LaPlayers Lounge, fittingly located on Joy Road in Detroit was a favorite hangout for dopers and hitmen. Once, a pair of hitmen came in looking for a man they had been hired to kill. They found him, with a bodyguard. They asked the bodyguard to step aside. He refused. One of the hitmen shrugged and said, “Take two.” They shot both men dead.

Homicide detectives relished taking witness statements at LaPlayers Lounge murders. One investigator told me there could be 10-15 witnesses to a murder yet when the police arrived, all of them claimed they were in the men’s room when the shooting occurred. The LaPlayers Lounge men’s room had enough space for a toilet stall, a urinal and a sink. That’s it:

Larry McNeal also testified to yet another murder by Battle in furtherance of his narcotics business. He testified that Battle told him that he had James Moody kill Burma Turner at La Player’s Lounge.

James Moody may have been Milton Battle’s go-to hitman but someone had to clean up the mess:

A continuing occurance (sic) in a narcotic (sic) conspiracy of this magnitude is the murder of people for reasons connected with narcotics. A corollary need to murder is the necessity of disposing of the body, a chore that Moe Bivens undertook for Battle.

The drug underworld is a dangerous place, even for hitmen like James Moody. He and a dope-house-robber named Wiley Reed once kidnapped Milton Battle until he paid some money he owed Moody. Wiley Reed was a tall dark-skinned black man notable for the large pinkish bandage he wore over one side of his face to cover the spot where his jaw had been, before it had been shot off.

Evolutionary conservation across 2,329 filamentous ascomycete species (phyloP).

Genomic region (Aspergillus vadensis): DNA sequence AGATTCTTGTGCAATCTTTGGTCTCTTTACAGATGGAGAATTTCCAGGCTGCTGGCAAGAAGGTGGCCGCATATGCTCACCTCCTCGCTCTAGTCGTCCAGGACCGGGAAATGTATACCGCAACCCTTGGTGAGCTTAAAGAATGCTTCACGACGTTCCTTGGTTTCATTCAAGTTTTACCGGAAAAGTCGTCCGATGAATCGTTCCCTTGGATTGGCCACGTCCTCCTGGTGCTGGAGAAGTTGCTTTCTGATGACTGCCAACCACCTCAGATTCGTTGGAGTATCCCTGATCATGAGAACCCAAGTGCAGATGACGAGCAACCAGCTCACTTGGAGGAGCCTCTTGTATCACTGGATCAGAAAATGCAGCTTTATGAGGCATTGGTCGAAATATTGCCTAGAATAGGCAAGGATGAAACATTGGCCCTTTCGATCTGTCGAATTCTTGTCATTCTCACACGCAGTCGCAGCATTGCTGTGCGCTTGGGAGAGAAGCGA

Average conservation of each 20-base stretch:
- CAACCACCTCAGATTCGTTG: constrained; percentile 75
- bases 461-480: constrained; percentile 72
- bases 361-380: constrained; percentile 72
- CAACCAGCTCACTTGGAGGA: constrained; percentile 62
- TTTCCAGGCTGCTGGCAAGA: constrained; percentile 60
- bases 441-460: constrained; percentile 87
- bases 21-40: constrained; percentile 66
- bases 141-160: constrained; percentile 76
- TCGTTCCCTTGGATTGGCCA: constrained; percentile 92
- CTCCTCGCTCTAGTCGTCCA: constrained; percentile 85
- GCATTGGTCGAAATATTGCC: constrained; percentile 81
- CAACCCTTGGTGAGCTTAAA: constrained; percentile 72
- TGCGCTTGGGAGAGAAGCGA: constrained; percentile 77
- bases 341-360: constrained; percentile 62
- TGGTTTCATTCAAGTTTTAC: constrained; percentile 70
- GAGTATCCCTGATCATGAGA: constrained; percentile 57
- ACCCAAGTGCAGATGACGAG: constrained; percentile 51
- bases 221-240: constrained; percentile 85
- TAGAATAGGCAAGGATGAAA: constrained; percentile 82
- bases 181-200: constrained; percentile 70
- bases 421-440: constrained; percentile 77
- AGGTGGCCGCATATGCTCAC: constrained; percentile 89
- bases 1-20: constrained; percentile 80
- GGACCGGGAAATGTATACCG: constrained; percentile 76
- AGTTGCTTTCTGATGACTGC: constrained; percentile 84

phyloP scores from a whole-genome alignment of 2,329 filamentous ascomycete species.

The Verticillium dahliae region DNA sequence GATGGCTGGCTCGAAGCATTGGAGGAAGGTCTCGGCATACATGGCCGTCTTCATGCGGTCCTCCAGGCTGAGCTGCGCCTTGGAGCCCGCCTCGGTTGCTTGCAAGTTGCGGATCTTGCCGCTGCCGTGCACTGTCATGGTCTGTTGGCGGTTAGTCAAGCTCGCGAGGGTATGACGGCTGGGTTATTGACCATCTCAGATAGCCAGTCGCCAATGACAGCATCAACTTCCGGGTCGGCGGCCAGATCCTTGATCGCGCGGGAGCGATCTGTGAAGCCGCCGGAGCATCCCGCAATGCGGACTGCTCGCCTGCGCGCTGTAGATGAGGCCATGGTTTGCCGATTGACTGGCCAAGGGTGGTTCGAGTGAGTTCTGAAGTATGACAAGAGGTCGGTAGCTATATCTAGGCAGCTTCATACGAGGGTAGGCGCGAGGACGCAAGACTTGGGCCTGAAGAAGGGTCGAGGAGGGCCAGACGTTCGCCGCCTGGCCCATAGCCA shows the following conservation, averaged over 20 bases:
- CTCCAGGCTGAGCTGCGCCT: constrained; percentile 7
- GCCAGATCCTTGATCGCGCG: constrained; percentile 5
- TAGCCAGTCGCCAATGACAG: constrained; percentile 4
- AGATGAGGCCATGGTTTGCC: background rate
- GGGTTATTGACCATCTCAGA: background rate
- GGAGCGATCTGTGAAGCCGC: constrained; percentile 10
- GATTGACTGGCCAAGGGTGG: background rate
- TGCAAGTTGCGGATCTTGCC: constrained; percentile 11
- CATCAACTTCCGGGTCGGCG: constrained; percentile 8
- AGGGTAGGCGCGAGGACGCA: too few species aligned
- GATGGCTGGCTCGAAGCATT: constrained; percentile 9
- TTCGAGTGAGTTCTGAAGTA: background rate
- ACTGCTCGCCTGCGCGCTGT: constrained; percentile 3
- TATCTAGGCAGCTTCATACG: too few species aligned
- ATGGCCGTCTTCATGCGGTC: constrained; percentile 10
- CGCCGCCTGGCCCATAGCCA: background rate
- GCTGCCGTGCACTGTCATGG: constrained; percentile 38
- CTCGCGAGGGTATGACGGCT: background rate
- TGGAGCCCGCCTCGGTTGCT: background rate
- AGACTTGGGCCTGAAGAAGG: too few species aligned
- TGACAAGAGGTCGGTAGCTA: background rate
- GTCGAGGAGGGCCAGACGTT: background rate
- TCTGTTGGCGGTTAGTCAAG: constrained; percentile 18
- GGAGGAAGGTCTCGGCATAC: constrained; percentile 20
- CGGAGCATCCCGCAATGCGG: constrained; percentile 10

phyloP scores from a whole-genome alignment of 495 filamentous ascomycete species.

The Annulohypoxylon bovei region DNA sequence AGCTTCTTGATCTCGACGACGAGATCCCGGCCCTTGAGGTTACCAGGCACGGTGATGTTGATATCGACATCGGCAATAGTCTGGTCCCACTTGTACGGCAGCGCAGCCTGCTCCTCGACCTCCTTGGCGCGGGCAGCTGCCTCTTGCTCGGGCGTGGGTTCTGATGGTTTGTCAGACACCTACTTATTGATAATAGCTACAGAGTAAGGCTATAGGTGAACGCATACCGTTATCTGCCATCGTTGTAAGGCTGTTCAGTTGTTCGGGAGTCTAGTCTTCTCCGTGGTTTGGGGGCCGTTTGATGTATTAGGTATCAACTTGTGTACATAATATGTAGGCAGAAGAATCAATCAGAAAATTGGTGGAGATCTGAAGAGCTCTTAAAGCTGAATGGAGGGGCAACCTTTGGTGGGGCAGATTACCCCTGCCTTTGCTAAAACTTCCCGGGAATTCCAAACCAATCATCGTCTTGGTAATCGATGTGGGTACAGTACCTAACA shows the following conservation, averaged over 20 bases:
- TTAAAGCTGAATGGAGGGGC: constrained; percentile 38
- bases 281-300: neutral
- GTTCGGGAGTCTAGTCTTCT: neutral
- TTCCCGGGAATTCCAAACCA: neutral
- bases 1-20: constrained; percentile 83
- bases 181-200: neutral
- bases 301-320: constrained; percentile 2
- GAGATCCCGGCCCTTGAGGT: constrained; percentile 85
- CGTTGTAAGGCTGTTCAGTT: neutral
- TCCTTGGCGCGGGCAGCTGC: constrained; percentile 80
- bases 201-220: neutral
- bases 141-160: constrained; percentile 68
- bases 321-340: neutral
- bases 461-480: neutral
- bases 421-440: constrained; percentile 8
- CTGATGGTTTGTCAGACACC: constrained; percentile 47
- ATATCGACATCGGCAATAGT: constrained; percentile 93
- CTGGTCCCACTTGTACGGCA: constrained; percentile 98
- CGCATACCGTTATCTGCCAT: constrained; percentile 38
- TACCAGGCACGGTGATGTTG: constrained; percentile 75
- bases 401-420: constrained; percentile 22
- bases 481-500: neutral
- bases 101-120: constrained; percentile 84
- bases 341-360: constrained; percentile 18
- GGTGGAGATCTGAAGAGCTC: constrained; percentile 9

One of Milton Battle’s pals in the dope trade was an older, tough-as-nails guy named George “Texas Slim” Dudley.
Roy McNeal testified in the summer of 1971, after the kidnapping of Milton Battle, he went to George Dudley’s house to pick up some cocaine from Battle. There was a cocaine-sniffing party underway, attended by Battle, Wiley Reed, Kenneth Reeves and James Moody:

An argument started between Dudley and Moody over the kidnapping of Battle from Dudley’s house on an earlier date. Dudley subsequently shot and killed Moody during this argument. Reed and Reeves stripped Moody’s body took it to the bathroom and Dudley ran water in the tub. Dudley then forced Battle to mutilate the body and Dudley then wrapped a bare extension cord around the body. They placed the body in the tub and plugged the cord in the wall. They wrapped the body in a blanket and tied it. Reeves brought Moody’s car to the rear of Dudley’s house and Moody’s body was placed in the trunk of his own car, a green and white El Dorado. Dudley, Reeves and Reed then drove Moody’s car to the Metropolitan Airport and McNeal, Reeves, Reed and Dudley returned to Detroit in Dudley’s car.